Kâdoc
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Tech Code: 4
Governments: Dictatorship under the Council of Leaders
Religions: Red Tabernacle of Elis
Industries and Trades: Forestry, timber, quarrying.
Major Terrain: Flatland, Wood.
Primary Languages: Kâdoci, Bosk.
Major Settlements:

Geography


Physical Geography

The little realm of Kâdoc (CAR-doc) sits at the far southern tip of the Imperatry Plains. A land of low hills cloaked in forest, it is a stark reminder that the lands of the Haedar end here. In the west the rugged Pelosian Highlands of Bethamzthac descend gradually into green hill country of inner Kâdoc. In the north the Forest of Kerrilum divides the Imperatry Plains from the hills, and eventually the Manese Hills. The forest is dense and dark, but it has been bisected by the population of Kâdoc, forming a clear passage perhaps a dozen leagues wide leading northwest to Cal Manar. In the east the woods are dark, quiet and almost foreboding, while in the hillier land to the west the woods are lighter, with dappled sun breaking the canopy, and bird song ringing day and night. The lands in between seem hushed, as if cowed by the menace of the wood.

Further to the south, where Kâdoc meets Kasharyk, the rugged Pelosian Highlands take over in force, and the land is made up of steep ascents and descents, with many small lakes in depressions between elevations. The forest makes a valiant, but ultimately futile attempt to scale the north-facing slopes, but trails off quickly. In its place, the land is blanketed with pale grey scree, broken by the grey-leafed, white flowered ink plant. On a cloudy day the region is eerily monochromatic, and only patches of violent lichen moss bring colour to the landscape, but on a clear day the cyan skies make the land look strangely artificial, and the vivid reflections in the still, deep lakes look like holes in the world.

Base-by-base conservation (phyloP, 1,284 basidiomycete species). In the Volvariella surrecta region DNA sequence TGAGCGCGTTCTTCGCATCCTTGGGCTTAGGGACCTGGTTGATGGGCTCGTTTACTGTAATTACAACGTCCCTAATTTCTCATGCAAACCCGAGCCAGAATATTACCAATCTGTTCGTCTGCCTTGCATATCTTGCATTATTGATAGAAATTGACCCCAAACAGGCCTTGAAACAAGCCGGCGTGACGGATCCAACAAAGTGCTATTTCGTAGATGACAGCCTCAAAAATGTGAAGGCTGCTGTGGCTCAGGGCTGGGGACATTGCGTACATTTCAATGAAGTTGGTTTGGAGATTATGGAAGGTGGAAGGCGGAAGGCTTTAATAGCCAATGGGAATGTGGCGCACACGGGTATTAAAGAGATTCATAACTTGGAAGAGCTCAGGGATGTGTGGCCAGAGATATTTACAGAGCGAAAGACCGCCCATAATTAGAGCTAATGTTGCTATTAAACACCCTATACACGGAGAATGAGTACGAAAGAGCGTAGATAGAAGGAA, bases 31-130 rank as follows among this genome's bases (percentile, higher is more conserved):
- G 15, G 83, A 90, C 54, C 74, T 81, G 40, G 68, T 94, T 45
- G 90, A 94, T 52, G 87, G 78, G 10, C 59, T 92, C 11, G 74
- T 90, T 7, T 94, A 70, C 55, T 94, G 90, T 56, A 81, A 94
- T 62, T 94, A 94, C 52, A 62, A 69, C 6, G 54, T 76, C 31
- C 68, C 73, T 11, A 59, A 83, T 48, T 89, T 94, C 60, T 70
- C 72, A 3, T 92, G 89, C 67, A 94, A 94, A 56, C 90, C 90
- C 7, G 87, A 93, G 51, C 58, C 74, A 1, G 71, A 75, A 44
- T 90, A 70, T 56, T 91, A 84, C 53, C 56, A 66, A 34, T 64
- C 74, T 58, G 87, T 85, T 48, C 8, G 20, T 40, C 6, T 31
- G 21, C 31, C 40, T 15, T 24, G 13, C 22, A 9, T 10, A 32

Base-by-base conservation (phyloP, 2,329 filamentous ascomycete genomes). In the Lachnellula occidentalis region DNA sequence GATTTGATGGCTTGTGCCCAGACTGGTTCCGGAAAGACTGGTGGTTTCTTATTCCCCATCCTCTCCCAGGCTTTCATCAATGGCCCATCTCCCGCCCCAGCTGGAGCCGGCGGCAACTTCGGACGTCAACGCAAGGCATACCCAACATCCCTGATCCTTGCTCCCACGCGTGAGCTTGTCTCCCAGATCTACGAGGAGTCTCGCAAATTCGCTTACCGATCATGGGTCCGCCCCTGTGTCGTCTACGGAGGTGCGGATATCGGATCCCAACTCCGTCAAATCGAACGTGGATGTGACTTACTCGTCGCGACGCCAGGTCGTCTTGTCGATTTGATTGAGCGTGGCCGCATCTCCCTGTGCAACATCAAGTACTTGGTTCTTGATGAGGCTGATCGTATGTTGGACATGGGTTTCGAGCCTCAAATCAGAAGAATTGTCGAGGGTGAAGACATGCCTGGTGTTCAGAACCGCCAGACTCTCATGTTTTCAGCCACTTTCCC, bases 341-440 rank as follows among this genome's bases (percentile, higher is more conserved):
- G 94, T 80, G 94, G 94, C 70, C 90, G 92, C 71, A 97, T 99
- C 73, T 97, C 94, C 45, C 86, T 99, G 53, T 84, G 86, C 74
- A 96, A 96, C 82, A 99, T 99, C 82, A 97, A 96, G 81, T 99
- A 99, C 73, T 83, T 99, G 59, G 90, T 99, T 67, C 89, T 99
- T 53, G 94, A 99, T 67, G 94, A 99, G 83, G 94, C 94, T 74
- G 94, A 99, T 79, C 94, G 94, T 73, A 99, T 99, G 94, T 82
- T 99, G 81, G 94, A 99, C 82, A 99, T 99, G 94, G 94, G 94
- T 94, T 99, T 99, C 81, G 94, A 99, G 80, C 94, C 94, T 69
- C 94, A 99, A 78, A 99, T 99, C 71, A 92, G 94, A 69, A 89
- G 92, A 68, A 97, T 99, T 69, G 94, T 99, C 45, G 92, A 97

Political Geography

Kâdoc is ruled by a council of leaders, drawn of the various villages of the land, who meet in a council about thirty strong every month. The council itself makes its decisions by vote, but it when it delivers its edicts they are absolute, and backed by force. The six guilds gladly back the council with force - for a generous price of course - and thanks to the relative scarcity of industry here they interfere relatively little. But the confidence this has given the council has made them willing to overstep their northern and western borders on a whim, using their own ill-disciplined guerilla forces to penetrate and settle borderlands. Of course, this focus on the outer borders, and the secret recesses of the forests have made Kâdoc and ideal range for robbers and bandits.

The leaders themselves are all wealthy individuals, many of them drawn from the guilds, who have come to Kadoc from outside to stake their claim. They often have well armed and seasoned personal retinues, and when they arrive at a settlement to 'incorporate' it (with the blessing of the whole council) they will usually dominate the area by building a large fortification right at its heart. Of course only about half of the leaders are outsiders. Many powerful locals originally founded the council, and these generation-old aristocracy rule by right. Still, almost none stretch back more than three or four generations, as when a family's fortunes decline there's always an ambitious Kâdoci waiting in the wings to seize his rule.